It should be noted that the presence of a phosphate component in the Farrauto et al. hydraulic glass cements permits polymerization of the surface of one glass particle to another glass particle via such bonding types as ##STR1## and hydrogen bonds. The rapid set of reactions which these glasses undergo in the presence of water produces a cement foam that is quite different in chemical structure from a simple alkali silicate glass foam or an aqueous polymer.
A further important factor is the presence of a crystalline cement. Incidentally, this may be in premixed form, the commercial product available under the mark SAKRETE having been used in experimental studies. This addition renders the foamed cement very hard and more resistant to weathering and dissolution in water.
As indicated earlier, Portland cement is the most widely available of the several crystalline cements. Commercial or premixed cements usually are predominantly Portland cement but may contain other varieties in varying amount. Hence, we refer generally to crystalline cement since no one species is usually available in pure form.
At least 8% crystalline cement is required to impart hardness and to render the cement resistant to weathering and total dissolution in water. With greater than 20%, the mix takes on the typical characteristics of a crystalline cement, that is difficult to foam, a long curing time, and a poor adhesion to glass or metal. For optimum benefits, a content not exceeding 15% is preferred.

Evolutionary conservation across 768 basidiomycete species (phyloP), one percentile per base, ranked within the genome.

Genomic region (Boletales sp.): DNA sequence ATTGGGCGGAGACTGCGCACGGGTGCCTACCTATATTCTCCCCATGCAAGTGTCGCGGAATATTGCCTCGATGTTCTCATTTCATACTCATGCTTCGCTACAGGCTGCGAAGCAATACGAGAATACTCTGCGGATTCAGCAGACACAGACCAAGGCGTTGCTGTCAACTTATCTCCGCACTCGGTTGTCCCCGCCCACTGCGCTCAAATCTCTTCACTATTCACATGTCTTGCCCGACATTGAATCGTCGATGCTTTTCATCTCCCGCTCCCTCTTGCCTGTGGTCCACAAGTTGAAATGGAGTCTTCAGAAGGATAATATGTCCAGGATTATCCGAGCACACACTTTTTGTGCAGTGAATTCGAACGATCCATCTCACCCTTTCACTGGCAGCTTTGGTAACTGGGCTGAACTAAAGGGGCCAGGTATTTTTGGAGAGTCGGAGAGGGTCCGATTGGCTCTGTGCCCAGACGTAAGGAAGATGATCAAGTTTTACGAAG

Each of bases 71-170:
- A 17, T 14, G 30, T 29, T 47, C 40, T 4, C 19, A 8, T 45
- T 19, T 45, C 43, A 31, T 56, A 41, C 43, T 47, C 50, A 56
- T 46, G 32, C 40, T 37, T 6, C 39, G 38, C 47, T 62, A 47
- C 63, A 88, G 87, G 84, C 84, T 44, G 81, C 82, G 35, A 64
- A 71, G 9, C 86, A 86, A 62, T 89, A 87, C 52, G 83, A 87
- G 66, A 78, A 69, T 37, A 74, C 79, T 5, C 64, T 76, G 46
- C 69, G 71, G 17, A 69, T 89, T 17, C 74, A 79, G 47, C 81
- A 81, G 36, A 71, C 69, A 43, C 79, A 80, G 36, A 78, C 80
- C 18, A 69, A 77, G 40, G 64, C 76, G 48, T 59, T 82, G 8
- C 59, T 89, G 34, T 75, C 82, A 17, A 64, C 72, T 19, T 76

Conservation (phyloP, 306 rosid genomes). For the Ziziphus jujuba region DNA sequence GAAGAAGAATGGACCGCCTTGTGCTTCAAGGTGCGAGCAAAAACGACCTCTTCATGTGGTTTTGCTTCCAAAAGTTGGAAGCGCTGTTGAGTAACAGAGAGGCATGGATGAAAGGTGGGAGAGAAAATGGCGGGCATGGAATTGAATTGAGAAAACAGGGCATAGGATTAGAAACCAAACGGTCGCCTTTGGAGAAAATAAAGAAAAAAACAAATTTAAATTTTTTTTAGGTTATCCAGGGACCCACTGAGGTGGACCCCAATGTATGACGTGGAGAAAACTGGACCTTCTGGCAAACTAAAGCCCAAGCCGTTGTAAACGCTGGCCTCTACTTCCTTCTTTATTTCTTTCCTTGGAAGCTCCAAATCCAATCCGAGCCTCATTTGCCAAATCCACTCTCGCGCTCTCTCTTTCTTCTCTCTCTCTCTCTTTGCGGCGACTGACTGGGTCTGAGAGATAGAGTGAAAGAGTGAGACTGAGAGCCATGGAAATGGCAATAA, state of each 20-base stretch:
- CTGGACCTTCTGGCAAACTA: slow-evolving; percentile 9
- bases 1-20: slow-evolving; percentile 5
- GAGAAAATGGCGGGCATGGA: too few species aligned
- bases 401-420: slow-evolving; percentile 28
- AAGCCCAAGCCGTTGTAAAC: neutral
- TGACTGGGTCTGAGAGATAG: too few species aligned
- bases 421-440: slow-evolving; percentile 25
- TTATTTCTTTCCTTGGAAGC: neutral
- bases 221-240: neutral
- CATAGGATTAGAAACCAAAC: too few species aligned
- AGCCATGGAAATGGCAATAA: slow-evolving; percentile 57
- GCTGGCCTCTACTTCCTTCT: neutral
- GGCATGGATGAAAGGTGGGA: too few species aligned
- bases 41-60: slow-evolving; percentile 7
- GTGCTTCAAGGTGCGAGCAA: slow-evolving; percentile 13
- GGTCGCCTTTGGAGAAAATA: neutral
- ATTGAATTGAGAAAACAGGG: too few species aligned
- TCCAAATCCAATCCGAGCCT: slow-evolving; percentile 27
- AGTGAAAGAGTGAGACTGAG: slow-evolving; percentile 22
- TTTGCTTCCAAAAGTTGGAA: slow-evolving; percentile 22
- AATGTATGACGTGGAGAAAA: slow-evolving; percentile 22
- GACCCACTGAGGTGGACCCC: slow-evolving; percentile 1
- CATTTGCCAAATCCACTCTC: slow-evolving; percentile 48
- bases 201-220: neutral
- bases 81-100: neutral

The waterproofing and resistance to weathering characteristics of the present mixtures can be enhanced by using a waterproofed, quick setting material as the crystalline hydraulic cement component. A specific example of such material is that sold under the mark Waterplug® by Standard Dry Wall Products Co., New Eagle, Pa. However, caution must be used in such substitutions, because there may be a sacrifice of crushing strength in the resulting composite.
In preparing the present mixtures, a quantity of the selected silicate glass is ground, or otherwise comminuted, to pass through a -140 mesh screen (<105 microns). This glass powder is then mixed with the proper amount of a premixed cement composed primarily of Portland cement and ready for use. The glass-crystalline cement mixture is blended into the aqueous quaternary ammonium silicate to yield a thixotropic suspension. The mix is then ready to apply, the application technique depending on the article involved. Thus, where spot application is involved, as in a vacuum bottle, any applicator ejecting a small gob may be satisfactory. Where a panel is to be coated on its back, rolling or spreading procedures will be employed. For applying inside a band, as on a tube wall, a continuous injection application will normally be preferred.